And hunky Aussie newcomer Chris Hemsworth seems perfect as the God of Thunder, even if the arc of his journey from arrogant Viking Prince to thoughtful hero is too quickly developed.

On the Granger Movie Gauge of 1 to 10, "Thor" is a fun, adventurous, engrossing 8.

Paramount Pictures is cultivating fantastical Marvel characters like Iron Man, the Incredible Hulk, Thor and upcoming Captain America to join franchise forces next year as "The Avengers."

"SOMETHING BORROWED"

What makes a chick flick click? The vulnerable heroine must be someone you can identify with, someone with identifiable character flaws who learns a valuable lesson during her emotional journey. There has to be a hunky hero, plus some loyal female friends and at least one quirky guy, whose dialogue is often loaded with laugh lines. Basically, it's a relationship story -- with a happy ending.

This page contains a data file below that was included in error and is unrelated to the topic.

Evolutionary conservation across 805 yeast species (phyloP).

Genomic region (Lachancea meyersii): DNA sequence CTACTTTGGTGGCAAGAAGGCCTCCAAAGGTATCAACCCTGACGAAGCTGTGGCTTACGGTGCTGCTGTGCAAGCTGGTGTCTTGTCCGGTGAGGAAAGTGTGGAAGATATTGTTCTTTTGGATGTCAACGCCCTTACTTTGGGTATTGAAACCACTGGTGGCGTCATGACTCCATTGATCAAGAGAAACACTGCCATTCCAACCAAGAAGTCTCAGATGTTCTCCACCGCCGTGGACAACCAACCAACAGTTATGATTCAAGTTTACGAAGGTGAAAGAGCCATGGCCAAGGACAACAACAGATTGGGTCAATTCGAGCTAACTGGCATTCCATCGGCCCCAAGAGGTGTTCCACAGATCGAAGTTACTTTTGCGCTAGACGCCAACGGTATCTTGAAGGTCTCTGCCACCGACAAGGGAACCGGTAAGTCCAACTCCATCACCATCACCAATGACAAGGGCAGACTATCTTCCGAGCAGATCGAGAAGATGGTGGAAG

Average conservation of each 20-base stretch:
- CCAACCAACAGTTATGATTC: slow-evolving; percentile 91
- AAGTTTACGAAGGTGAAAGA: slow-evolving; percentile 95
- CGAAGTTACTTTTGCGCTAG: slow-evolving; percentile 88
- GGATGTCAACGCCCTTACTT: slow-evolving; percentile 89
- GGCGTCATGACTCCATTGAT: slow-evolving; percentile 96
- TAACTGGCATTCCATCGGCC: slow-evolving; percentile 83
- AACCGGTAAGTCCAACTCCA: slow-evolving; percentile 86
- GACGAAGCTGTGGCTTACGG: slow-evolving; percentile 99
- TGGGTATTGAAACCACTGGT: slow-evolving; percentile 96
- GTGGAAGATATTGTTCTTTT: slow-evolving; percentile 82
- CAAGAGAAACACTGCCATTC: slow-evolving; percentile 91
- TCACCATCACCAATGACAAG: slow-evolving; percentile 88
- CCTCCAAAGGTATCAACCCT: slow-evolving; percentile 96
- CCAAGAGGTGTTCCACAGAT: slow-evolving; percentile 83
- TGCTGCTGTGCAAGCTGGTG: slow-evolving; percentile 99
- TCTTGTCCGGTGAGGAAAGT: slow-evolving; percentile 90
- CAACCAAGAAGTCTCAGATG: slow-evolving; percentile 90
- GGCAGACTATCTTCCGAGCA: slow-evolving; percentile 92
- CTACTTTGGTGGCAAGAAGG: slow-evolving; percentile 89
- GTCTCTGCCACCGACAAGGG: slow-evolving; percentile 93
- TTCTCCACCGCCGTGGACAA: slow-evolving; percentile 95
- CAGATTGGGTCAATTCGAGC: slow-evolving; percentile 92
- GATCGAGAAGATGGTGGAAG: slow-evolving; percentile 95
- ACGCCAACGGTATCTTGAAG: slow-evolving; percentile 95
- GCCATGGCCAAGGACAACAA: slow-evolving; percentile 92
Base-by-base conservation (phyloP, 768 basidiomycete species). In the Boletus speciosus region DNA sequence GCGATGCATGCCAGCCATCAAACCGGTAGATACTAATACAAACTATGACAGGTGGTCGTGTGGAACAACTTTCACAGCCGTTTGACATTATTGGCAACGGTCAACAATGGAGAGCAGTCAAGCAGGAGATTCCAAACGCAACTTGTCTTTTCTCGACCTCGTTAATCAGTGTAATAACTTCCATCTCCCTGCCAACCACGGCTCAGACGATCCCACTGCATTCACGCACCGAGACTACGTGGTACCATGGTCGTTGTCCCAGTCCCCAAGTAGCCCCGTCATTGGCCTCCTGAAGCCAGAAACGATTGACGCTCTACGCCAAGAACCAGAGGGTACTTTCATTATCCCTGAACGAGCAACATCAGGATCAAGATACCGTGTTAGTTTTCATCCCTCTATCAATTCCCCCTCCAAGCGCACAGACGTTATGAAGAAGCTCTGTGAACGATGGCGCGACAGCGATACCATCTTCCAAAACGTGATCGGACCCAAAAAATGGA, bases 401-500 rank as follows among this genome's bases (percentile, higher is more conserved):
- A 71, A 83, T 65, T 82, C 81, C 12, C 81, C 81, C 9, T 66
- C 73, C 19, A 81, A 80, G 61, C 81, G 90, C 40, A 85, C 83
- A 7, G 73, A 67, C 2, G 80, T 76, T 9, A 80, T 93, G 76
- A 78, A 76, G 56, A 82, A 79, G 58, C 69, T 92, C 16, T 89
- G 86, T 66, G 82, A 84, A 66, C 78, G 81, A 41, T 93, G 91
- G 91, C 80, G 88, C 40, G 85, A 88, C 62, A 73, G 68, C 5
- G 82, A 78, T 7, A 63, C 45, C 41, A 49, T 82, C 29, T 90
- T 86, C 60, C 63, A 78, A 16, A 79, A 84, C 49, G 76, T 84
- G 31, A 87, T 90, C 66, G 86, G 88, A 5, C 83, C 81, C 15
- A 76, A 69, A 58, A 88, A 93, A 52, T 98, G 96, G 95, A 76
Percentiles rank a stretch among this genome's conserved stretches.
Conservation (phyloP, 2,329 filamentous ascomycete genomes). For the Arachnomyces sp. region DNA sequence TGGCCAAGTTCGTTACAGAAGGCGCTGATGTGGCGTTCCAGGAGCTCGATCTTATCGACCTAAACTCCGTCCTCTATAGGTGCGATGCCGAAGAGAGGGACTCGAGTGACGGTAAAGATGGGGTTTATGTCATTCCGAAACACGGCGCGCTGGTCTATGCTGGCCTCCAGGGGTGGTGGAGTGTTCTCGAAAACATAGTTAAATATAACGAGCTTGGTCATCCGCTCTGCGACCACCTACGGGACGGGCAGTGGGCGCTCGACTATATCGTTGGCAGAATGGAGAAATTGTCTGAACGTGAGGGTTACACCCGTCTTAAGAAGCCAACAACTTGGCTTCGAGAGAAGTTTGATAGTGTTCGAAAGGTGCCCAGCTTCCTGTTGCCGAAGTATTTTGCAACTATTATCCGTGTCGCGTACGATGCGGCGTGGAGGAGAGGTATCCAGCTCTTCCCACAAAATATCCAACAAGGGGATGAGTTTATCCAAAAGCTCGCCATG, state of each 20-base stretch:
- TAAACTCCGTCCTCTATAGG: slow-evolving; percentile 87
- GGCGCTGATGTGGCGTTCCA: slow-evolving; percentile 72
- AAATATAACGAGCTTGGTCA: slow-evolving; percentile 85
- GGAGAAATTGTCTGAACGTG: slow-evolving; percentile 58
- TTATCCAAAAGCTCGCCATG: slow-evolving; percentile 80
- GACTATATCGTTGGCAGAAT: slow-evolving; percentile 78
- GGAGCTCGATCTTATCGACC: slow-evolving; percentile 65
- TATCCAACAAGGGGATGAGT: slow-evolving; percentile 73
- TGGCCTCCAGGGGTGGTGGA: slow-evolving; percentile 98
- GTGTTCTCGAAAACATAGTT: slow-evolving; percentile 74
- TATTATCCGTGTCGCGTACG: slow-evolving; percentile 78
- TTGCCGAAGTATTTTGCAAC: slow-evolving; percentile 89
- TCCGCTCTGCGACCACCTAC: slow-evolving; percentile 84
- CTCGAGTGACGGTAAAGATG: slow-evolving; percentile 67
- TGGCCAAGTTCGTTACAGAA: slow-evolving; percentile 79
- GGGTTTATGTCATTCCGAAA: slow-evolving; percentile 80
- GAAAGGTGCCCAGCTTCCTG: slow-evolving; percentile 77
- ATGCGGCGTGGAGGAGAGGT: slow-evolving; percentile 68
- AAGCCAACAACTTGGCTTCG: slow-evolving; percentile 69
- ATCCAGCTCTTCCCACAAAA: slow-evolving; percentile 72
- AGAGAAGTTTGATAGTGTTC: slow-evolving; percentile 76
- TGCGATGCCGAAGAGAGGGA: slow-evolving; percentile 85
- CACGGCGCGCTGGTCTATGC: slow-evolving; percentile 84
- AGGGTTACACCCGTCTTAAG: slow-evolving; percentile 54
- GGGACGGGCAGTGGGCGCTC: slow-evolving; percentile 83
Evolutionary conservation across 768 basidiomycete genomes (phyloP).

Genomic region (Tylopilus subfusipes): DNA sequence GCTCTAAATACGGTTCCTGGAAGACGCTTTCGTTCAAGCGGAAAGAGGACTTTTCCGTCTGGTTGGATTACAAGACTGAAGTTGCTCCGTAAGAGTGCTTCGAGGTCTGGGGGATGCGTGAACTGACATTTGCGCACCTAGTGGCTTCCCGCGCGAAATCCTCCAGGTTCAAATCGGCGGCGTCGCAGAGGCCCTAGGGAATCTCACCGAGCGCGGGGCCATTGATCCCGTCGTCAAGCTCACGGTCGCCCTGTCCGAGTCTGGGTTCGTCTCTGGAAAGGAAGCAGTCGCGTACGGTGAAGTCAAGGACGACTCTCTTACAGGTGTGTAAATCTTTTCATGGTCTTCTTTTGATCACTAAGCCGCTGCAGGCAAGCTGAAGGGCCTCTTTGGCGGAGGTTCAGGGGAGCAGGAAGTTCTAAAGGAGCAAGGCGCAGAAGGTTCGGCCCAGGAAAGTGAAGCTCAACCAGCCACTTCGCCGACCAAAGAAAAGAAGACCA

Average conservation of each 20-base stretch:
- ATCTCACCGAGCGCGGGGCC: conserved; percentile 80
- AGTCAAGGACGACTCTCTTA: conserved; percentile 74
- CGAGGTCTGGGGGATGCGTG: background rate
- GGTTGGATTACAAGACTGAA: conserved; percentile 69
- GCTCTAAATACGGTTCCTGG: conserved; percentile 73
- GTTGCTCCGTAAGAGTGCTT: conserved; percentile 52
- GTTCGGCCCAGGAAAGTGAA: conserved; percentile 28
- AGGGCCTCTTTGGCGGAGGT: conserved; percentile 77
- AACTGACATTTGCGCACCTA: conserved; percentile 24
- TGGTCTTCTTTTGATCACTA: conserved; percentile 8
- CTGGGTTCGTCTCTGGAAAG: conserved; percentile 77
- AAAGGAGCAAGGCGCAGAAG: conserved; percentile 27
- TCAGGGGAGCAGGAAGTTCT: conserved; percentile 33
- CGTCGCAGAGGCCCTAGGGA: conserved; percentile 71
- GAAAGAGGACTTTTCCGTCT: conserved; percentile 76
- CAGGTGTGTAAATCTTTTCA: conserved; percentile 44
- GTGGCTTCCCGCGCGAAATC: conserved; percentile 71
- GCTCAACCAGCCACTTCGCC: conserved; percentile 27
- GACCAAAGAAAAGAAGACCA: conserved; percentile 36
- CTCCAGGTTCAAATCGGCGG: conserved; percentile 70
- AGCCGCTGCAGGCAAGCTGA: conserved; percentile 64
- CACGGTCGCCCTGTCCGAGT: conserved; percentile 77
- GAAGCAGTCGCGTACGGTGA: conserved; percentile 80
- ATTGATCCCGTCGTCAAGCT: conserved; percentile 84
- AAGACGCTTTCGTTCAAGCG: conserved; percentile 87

When she turns 30, Rachel (Ginnifer Goodwin), a lawyer at a top Manhattan law firm, is given a surprise party by her lifelong best friend Darcy (Kate Hudson), who's also celebrating her coming wedding to outrageously handsome Dex (Colin Egglesfield, who looks like a young Tom Cruise), whom Rachel has known since law school. After vivacious, life-of-the-party Darcy drinks too much, previously platonic Rachel and Dex wind up in bed. So that's the dilemma: Darcy's best friend and her fiance suddenly discover they're attracted to each other, leaving Rachel torn between her loyalty to Darcy and her long-repressed love for Dex.